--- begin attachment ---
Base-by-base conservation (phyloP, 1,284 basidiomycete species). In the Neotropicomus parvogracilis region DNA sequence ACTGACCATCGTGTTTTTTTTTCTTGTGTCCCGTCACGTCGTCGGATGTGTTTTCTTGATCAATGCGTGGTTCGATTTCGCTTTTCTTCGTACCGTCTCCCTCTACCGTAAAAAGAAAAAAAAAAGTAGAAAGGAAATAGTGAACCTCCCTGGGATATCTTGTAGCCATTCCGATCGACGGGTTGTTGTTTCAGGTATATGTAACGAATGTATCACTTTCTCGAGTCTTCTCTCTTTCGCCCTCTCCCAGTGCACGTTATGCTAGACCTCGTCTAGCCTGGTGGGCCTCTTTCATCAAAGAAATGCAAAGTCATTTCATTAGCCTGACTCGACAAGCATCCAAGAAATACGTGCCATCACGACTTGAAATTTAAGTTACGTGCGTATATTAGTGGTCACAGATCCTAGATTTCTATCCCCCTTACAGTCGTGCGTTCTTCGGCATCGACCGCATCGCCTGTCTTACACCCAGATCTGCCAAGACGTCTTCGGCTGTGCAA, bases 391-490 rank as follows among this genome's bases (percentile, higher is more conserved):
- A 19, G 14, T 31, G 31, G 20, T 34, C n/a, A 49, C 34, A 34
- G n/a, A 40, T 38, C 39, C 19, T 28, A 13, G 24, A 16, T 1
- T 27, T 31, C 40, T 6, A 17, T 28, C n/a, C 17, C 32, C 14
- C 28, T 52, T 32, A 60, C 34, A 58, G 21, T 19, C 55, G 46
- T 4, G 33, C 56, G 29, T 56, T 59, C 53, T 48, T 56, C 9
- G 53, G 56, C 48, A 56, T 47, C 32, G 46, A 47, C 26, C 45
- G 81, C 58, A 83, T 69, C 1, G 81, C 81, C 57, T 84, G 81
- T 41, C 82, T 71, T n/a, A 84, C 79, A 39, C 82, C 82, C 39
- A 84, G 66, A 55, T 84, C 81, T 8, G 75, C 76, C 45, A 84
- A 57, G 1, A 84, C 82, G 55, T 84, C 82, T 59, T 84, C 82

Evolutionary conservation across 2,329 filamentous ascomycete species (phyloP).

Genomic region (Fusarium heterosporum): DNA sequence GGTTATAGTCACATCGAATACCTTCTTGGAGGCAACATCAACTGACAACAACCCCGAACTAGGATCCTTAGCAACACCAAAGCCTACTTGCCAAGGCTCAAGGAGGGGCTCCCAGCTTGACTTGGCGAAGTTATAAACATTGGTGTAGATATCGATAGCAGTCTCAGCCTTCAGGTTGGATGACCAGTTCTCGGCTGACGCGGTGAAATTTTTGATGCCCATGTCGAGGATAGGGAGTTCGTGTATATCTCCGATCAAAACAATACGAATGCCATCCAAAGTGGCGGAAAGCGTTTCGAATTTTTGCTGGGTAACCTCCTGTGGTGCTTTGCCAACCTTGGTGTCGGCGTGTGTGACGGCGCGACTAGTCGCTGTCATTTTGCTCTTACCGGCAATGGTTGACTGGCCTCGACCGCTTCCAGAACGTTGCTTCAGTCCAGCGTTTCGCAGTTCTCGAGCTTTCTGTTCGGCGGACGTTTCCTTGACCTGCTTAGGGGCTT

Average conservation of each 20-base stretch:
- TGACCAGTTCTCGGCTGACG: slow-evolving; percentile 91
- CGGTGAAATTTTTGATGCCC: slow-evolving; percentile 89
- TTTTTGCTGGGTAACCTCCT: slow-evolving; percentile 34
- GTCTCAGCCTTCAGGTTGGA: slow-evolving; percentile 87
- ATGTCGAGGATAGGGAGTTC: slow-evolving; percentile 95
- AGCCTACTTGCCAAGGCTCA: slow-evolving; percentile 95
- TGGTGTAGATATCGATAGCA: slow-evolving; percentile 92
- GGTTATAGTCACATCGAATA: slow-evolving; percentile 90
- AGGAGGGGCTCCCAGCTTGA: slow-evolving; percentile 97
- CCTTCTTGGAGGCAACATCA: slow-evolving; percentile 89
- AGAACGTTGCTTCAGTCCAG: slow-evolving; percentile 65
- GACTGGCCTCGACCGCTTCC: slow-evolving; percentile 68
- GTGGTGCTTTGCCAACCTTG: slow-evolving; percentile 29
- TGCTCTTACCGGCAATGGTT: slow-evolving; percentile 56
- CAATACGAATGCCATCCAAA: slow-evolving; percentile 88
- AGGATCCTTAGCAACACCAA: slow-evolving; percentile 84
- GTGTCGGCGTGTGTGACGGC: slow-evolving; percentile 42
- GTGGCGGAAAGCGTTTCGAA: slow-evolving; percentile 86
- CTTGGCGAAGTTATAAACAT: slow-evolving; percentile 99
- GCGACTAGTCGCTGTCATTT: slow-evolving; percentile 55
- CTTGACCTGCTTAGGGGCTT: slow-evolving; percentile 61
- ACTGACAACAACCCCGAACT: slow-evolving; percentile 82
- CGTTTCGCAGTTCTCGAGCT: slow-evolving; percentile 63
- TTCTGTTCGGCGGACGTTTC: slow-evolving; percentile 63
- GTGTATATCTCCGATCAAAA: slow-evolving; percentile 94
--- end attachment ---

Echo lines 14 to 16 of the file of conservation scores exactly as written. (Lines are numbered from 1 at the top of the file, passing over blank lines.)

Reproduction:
Average conservation of each 20-base stretch:
- TGACCAGTTCTCGGCTGACG: slow-evolving; percentile 91
- CGGTGAAATTTTTGATGCCC: slow-evolving; percentile 89